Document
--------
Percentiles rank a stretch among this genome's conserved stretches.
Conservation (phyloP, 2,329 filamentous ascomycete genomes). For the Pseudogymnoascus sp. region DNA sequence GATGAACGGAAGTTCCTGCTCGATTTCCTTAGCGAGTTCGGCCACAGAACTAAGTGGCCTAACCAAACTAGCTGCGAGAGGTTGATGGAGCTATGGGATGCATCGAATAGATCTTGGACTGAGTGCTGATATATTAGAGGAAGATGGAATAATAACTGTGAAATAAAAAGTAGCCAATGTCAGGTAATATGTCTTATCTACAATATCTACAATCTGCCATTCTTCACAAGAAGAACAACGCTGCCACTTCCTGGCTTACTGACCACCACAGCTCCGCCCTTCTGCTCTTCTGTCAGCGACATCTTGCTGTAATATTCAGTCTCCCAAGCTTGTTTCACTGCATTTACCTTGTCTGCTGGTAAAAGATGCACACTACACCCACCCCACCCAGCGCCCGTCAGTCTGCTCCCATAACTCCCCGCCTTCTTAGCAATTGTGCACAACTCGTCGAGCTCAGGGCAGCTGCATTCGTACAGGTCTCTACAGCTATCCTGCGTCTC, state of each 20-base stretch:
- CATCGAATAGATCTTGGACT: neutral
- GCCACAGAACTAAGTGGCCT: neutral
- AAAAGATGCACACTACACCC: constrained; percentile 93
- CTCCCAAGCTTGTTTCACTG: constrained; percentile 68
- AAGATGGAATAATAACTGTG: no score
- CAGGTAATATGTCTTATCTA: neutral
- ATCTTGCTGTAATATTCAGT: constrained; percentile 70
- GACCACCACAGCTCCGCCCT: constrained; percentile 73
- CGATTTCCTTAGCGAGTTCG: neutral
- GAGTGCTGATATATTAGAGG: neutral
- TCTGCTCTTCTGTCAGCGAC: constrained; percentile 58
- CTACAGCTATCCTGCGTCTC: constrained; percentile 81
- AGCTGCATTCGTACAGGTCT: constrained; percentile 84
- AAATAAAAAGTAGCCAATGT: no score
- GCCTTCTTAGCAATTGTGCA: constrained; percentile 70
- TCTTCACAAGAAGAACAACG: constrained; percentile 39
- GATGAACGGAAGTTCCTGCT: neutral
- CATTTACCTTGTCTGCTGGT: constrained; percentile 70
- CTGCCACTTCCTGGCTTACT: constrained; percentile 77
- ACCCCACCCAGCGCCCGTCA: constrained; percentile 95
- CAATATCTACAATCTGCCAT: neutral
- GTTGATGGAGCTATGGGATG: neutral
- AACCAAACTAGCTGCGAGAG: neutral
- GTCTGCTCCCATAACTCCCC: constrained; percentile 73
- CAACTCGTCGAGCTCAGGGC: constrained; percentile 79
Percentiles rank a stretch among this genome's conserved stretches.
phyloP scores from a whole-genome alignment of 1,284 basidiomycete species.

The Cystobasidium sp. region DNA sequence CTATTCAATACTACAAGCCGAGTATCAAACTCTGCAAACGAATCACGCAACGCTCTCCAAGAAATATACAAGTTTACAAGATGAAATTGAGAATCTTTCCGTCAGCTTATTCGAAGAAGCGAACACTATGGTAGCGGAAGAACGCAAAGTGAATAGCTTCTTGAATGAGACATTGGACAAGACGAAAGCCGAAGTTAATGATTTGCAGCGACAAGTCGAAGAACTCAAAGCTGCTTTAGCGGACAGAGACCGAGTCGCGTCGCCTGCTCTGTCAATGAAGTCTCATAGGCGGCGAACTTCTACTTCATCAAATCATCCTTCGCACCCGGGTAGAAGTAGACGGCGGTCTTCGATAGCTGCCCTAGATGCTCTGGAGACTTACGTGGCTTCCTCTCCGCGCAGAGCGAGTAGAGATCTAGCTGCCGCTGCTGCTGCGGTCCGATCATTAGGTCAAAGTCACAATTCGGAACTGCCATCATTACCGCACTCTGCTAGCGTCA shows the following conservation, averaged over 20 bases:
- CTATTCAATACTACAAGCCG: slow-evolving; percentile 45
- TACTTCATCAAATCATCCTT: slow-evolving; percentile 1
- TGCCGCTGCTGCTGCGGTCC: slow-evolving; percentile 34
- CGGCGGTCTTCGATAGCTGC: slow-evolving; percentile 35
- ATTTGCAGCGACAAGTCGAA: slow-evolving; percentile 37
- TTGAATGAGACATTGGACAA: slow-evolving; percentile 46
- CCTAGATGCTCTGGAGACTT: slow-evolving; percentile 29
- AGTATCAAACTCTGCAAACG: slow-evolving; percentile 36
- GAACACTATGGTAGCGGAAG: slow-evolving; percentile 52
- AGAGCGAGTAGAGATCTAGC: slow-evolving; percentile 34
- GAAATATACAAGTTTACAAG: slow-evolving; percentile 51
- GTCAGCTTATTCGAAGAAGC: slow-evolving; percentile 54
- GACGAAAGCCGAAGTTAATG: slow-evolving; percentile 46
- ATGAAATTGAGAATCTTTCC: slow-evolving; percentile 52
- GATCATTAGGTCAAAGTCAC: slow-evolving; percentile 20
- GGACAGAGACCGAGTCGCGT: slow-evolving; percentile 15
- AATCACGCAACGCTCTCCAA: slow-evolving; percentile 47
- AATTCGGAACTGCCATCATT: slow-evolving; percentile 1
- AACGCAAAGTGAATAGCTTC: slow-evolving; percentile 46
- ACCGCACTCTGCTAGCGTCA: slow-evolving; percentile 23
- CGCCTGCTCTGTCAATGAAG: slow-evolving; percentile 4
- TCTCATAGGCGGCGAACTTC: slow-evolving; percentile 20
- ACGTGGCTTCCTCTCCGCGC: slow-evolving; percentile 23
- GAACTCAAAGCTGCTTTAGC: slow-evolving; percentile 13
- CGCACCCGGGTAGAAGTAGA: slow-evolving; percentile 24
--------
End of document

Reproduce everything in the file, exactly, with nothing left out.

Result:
Percentiles rank a stretch among this genome's conserved stretches.
Conservation (phyloP, 2,329 filamentous ascomycete genomes). For the Pseudogymnoascus sp. region DNA sequence GATGAACGGAAGTTCCTGCTCGATTTCCTTAGCGAGTTCGGCCACAGAACTAAGTGGCCTAACCAAACTAGCTGCGAGAGGTTGATGGAGCTATGGGATGCATCGAATAGATCTTGGACTGAGTGCTGATATATTAGAGGAAGATGGAATAATAACTGTGAAATAAAAAGTAGCCAATGTCAGGTAATATGTCTTATCTACAATATCTACAATCTGCCATTCTTCACAAGAAGAACAACGCTGCCACTTCCTGGCTTACTGACCACCACAGCTCCGCCCTTCTGCTCTTCTGTCAGCGACATCTTGCTGTAATATTCAGTCTCCCAAGCTTGTTTCACTGCATTTACCTTGTCTGCTGGTAAAAGATGCACACTACACCCACCCCACCCAGCGCCCGTCAGTCTGCTCCCATAACTCCCCGCCTTCTTAGCAATTGTGCACAACTCGTCGAGCTCAGGGCAGCTGCATTCGTACAGGTCTCTACAGCTATCCTGCGTCTC, state of each 20-base stretch:
- CATCGAATAGATCTTGGACT: neutral
- GCCACAGAACTAAGTGGCCT: neutral
- AAAAGATGCACACTACACCC: constrained; percentile 93
- CTCCCAAGCTTGTTTCACTG: constrained; percentile 68
- AAGATGGAATAATAACTGTG: no score
- CAGGTAATATGTCTTATCTA: neutral
- ATCTTGCTGTAATATTCAGT: constrained; percentile 70
- GACCACCACAGCTCCGCCCT: constrained; percentile 73
- CGATTTCCTTAGCGAGTTCG: neutral
- GAGTGCTGATATATTAGAGG: neutral
- TCTGCTCTTCTGTCAGCGAC: constrained; percentile 58
- CTACAGCTATCCTGCGTCTC: constrained; percentile 81
- AGCTGCATTCGTACAGGTCT: constrained; percentile 84
- AAATAAAAAGTAGCCAATGT: no score
- GCCTTCTTAGCAATTGTGCA: constrained; percentile 70
- TCTTCACAAGAAGAACAACG: constrained; percentile 39
- GATGAACGGAAGTTCCTGCT: neutral
- CATTTACCTTGTCTGCTGGT: constrained; percentile 70
- CTGCCACTTCCTGGCTTACT: constrained; percentile 77
- ACCCCACCCAGCGCCCGTCA: constrained; percentile 95
- CAATATCTACAATCTGCCAT: neutral
- GTTGATGGAGCTATGGGATG: neutral
- AACCAAACTAGCTGCGAGAG: neutral
- GTCTGCTCCCATAACTCCCC: constrained; percentile 73
- CAACTCGTCGAGCTCAGGGC: constrained; percentile 79
Percentiles rank a stretch among this genome's conserved stretches.
phyloP scores from a whole-genome alignment of 1,284 basidiomycete species.

The Cystobasidium sp. region DNA sequence CTATTCAATACTACAAGCCGAGTATCAAACTCTGCAAACGAATCACGCAACGCTCTCCAAGAAATATACAAGTTTACAAGATGAAATTGAGAATCTTTCCGTCAGCTTATTCGAAGAAGCGAACACTATGGTAGCGGAAGAACGCAAAGTGAATAGCTTCTTGAATGAGACATTGGACAAGACGAAAGCCGAAGTTAATGATTTGCAGCGACAAGTCGAAGAACTCAAAGCTGCTTTAGCGGACAGAGACCGAGTCGCGTCGCCTGCTCTGTCAATGAAGTCTCATAGGCGGCGAACTTCTACTTCATCAAATCATCCTTCGCACCCGGGTAGAAGTAGACGGCGGTCTTCGATAGCTGCCCTAGATGCTCTGGAGACTTACGTGGCTTCCTCTCCGCGCAGAGCGAGTAGAGATCTAGCTGCCGCTGCTGCTGCGGTCCGATCATTAGGTCAAAGTCACAATTCGGAACTGCCATCATTACCGCACTCTGCTAGCGTCA shows the following conservation, averaged over 20 bases:
- CTATTCAATACTACAAGCCG: slow-evolving; percentile 45
- TACTTCATCAAATCATCCTT: slow-evolving; percentile 1
- TGCCGCTGCTGCTGCGGTCC: slow-evolving; percentile 34
- CGGCGGTCTTCGATAGCTGC: slow-evolving; percentile 35
- ATTTGCAGCGACAAGTCGAA: slow-evolving; percentile 37
- TTGAATGAGACATTGGACAA: slow-evolving; percentile 46
- CCTAGATGCTCTGGAGACTT: slow-evolving; percentile 29
- AGTATCAAACTCTGCAAACG: slow-evolving; percentile 36
- GAACACTATGGTAGCGGAAG: slow-evolving; percentile 52
- AGAGCGAGTAGAGATCTAGC: slow-evolving; percentile 34
- GAAATATACAAGTTTACAAG: slow-evolving; percentile 51
- GTCAGCTTATTCGAAGAAGC: slow-evolving; percentile 54
- GACGAAAGCCGAAGTTAATG: slow-evolving; percentile 46
- ATGAAATTGAGAATCTTTCC: slow-evolving; percentile 52
- GATCATTAGGTCAAAGTCAC: slow-evolving; percentile 20
- GGACAGAGACCGAGTCGCGT: slow-evolving; percentile 15
- AATCACGCAACGCTCTCCAA: slow-evolving; percentile 47
- AATTCGGAACTGCCATCATT: slow-evolving; percentile 1
- AACGCAAAGTGAATAGCTTC: slow-evolving; percentile 46
- ACCGCACTCTGCTAGCGTCA: slow-evolving; percentile 23
- CGCCTGCTCTGTCAATGAAG: slow-evolving; percentile 4
- TCTCATAGGCGGCGAACTTC: slow-evolving; percentile 20
- ACGTGGCTTCCTCTCCGCGC: slow-evolving; percentile 23
- GAACTCAAAGCTGCTTTAGC: slow-evolving; percentile 13
- CGCACCCGGGTAGAAGTAGA: slow-evolving; percentile 24